Next to Normal
Rarely does a musical tackle such a serious—and worthy—topic as Next to Normal does with the subject of mental illness. How one deals, or doesn’t deal, with loss, grief and depression are the downer subjects that get an upbeat and hopeful treatment here.
Next to Normal tells the story of a mother, Diane Goodman (consummately played by Andrea Thorpe) who struggles with bipolar disorder and the effect the disease has upon the rest of her family. Her husband Dan (Darryl Strohl-De Herrera, who possesses the finest lyric singing voice you could ask for), ushers her to treatment after treatment, drug regime after drug regime until she reaches a point of no feeling—at which point a therapist pronounces her well. She is not, of course. Diane is plagued with the memory of a lost child to the point of ignoring her family that remains.
Kristina Dizon is Natalie, the ignored daughter, living always in the shadow of brother Gabe, played by charismatic Michael Roivas, who gives off a Roger Daltry vibe (particularly on the knockout “I’m Alive!”). Tylen Einweck brings youthful innocence to Henry, a would-be suitor of Natalie, and Taylor Presnall plays two therapists with different approaches to Diane’s treatment.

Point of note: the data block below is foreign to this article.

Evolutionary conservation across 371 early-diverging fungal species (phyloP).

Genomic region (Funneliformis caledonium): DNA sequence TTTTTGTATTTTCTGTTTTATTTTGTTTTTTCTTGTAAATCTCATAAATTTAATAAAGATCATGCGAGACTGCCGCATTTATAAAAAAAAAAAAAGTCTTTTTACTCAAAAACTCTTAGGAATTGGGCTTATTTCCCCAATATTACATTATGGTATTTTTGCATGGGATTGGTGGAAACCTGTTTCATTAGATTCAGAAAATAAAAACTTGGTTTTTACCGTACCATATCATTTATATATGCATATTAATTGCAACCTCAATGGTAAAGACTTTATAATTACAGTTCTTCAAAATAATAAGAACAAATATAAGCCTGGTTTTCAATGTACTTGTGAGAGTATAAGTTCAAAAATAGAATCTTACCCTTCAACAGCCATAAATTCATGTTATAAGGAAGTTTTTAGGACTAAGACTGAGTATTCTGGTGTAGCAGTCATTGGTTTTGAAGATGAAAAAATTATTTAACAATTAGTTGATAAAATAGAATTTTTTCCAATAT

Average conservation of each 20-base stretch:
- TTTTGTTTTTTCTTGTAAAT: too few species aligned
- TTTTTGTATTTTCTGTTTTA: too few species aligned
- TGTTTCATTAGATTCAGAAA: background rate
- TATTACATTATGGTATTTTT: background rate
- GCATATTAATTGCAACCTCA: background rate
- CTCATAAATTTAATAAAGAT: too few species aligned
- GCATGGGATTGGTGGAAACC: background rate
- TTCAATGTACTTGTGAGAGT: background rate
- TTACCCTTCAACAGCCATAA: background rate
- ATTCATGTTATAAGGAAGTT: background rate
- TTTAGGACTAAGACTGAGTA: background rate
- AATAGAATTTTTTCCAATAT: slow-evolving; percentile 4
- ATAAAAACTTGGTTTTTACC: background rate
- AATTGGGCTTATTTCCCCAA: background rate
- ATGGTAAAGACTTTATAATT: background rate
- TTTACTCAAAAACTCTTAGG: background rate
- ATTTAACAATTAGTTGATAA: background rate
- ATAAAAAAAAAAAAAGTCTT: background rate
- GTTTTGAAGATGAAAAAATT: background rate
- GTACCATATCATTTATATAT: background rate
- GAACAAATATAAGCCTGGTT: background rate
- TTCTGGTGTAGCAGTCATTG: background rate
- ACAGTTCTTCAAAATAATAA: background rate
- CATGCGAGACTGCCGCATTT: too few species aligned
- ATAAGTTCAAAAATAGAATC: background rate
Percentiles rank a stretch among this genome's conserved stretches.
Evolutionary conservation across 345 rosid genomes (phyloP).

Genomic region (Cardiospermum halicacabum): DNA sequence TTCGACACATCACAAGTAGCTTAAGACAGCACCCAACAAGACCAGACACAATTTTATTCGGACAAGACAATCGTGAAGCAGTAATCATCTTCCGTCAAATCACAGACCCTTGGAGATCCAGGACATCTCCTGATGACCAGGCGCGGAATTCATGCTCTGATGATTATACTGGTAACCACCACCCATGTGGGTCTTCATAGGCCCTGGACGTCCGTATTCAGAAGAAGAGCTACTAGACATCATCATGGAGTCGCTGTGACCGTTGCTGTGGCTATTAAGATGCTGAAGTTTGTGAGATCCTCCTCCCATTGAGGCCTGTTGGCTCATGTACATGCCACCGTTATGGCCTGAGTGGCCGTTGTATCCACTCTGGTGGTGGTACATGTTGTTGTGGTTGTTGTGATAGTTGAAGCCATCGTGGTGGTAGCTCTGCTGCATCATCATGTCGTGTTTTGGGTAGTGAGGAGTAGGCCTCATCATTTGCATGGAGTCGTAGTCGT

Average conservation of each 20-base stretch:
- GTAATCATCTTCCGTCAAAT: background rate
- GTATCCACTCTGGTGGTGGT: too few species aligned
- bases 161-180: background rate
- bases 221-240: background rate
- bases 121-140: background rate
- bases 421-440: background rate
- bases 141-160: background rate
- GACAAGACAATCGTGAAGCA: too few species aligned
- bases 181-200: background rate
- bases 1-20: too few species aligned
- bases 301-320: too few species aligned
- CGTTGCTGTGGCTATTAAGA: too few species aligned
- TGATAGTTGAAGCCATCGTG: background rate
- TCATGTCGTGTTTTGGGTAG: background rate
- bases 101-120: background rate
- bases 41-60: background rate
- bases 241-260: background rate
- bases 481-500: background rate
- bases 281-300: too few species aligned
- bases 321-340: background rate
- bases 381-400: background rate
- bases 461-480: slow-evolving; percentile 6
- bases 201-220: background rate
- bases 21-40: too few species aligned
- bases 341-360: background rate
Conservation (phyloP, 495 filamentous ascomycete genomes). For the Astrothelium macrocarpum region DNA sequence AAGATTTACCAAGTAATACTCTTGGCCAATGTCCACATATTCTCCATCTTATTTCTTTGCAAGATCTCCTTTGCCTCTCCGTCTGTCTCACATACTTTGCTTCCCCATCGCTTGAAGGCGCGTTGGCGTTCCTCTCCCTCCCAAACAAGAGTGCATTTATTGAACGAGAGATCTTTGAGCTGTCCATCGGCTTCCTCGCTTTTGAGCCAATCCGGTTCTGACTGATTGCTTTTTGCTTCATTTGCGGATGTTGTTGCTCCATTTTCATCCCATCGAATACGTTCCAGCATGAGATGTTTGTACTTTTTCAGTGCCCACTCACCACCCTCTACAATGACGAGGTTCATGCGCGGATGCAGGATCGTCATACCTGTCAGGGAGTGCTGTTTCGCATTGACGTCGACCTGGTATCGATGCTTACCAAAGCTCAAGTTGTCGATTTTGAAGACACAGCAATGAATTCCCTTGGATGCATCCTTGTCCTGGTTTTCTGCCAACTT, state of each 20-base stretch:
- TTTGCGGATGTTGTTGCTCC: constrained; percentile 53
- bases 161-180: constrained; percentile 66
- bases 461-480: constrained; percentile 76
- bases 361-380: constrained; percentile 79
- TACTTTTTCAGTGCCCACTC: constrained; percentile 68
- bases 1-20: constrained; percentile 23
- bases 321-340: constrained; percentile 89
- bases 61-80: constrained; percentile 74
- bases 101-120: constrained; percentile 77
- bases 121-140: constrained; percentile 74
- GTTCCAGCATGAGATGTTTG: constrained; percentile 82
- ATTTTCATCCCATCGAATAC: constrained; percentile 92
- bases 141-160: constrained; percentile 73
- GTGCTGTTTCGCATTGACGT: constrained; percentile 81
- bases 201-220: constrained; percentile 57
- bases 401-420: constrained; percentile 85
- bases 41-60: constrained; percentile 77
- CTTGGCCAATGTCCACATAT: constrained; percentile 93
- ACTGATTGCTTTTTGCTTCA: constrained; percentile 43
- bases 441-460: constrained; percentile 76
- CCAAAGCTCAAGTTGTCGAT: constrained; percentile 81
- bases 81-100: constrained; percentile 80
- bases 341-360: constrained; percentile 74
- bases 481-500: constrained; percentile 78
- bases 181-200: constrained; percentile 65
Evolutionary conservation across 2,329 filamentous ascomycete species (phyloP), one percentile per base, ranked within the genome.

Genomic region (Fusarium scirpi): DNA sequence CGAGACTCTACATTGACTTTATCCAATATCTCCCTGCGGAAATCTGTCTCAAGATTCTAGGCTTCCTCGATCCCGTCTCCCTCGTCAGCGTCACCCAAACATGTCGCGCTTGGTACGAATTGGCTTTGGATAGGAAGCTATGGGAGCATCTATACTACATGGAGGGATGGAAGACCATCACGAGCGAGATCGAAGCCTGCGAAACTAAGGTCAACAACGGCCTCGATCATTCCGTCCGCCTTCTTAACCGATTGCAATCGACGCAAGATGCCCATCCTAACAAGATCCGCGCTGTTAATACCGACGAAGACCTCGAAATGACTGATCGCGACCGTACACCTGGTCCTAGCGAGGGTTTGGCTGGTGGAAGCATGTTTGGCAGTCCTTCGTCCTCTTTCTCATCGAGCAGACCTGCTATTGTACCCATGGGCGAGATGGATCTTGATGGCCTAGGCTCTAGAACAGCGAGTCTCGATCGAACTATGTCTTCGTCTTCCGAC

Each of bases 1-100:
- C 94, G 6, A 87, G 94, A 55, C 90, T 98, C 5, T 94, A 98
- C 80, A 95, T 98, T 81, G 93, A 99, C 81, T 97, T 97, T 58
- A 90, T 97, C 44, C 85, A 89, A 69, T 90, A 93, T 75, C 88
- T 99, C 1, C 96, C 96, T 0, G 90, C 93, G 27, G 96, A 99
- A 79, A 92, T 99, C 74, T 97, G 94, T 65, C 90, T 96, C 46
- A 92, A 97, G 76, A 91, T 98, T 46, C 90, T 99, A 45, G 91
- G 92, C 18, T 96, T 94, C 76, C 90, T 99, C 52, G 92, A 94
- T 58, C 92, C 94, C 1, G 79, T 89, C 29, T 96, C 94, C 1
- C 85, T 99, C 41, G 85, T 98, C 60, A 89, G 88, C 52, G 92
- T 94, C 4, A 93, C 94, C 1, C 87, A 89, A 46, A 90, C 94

Director Bob Baxter and Runaway Stage Productions, using the West Sacramento Community Center’s Black Box Theatre for this show, make real what can only be imagined. The musical is as hard-rocking as it is hard-hitting. The smallish stage with audience seating on three sides creates an intimacy that is rare in a musical. But the seating creates a problem for some set changes, with rather large props being wheeled slowly and squeakily in tight quarters. The sound, which sometimes is a problem at the company’s 24th Street Theatre location, was troublesome here, too. Opening night, a loud “whoom” of feedback came through the speakers more than once, and a couple of voice mics didn’t always work perfectly. But these were really the only drawbacks in an otherwise excellent production.